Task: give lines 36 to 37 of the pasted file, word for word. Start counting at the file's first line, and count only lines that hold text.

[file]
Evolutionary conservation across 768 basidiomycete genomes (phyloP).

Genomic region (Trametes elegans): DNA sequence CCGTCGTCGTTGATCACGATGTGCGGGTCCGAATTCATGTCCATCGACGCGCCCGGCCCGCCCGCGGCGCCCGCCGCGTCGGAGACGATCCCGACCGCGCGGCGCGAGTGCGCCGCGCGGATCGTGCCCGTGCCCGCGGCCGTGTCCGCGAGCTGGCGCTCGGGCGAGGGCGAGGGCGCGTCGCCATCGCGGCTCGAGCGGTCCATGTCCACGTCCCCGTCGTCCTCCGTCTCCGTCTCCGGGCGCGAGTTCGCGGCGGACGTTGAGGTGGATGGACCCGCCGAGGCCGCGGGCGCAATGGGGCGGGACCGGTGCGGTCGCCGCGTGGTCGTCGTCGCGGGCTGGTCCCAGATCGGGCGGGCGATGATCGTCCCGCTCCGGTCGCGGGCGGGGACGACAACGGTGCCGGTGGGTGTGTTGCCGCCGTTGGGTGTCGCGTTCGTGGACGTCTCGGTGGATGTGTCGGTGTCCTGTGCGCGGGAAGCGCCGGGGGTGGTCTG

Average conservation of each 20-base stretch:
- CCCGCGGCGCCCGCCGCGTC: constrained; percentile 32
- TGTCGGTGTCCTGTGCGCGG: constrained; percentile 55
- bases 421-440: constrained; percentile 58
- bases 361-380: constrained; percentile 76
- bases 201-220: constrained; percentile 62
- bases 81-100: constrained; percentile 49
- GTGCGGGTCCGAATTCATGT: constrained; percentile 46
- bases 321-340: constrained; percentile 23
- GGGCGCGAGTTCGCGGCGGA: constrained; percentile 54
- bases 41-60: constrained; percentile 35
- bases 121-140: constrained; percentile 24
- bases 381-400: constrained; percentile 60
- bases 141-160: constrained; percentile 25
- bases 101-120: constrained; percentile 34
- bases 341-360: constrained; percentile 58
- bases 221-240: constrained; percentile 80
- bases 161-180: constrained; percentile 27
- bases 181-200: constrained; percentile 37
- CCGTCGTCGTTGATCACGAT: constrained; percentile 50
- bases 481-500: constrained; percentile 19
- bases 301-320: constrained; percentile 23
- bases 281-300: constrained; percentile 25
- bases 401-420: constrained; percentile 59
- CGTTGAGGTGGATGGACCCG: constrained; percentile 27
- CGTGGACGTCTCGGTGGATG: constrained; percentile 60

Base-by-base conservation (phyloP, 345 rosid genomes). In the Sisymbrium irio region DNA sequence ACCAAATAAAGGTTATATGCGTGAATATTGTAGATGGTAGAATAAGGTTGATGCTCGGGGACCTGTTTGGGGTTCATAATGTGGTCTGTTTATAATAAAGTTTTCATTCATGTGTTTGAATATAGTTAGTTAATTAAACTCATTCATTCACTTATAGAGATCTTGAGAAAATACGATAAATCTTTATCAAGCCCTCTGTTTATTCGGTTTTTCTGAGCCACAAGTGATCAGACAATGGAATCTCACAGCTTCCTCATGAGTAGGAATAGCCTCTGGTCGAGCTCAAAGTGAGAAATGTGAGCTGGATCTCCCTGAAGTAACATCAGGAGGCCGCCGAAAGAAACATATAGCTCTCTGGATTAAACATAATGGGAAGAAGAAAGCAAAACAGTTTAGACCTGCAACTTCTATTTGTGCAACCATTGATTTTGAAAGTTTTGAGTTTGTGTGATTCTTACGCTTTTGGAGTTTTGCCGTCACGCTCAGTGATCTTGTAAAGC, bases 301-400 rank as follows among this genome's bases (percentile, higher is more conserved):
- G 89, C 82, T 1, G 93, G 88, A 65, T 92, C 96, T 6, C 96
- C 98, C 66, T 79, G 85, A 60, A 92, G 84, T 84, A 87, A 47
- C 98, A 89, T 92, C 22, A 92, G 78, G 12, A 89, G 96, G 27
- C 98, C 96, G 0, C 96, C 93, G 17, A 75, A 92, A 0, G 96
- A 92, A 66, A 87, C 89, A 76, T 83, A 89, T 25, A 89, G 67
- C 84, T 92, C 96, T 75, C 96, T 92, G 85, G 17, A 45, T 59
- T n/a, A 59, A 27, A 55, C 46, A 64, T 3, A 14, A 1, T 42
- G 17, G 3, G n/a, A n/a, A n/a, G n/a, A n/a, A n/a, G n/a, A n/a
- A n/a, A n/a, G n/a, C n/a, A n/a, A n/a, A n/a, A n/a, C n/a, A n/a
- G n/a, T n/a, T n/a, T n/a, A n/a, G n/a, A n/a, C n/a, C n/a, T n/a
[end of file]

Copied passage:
- T n/a, A 59, A 27, A 55, C 46, A 64, T 3, A 14, A 1, T 42
- G 17, G 3, G n/a, A n/a, A n/a, G n/a, A n/a, A n/a, G n/a, A n/a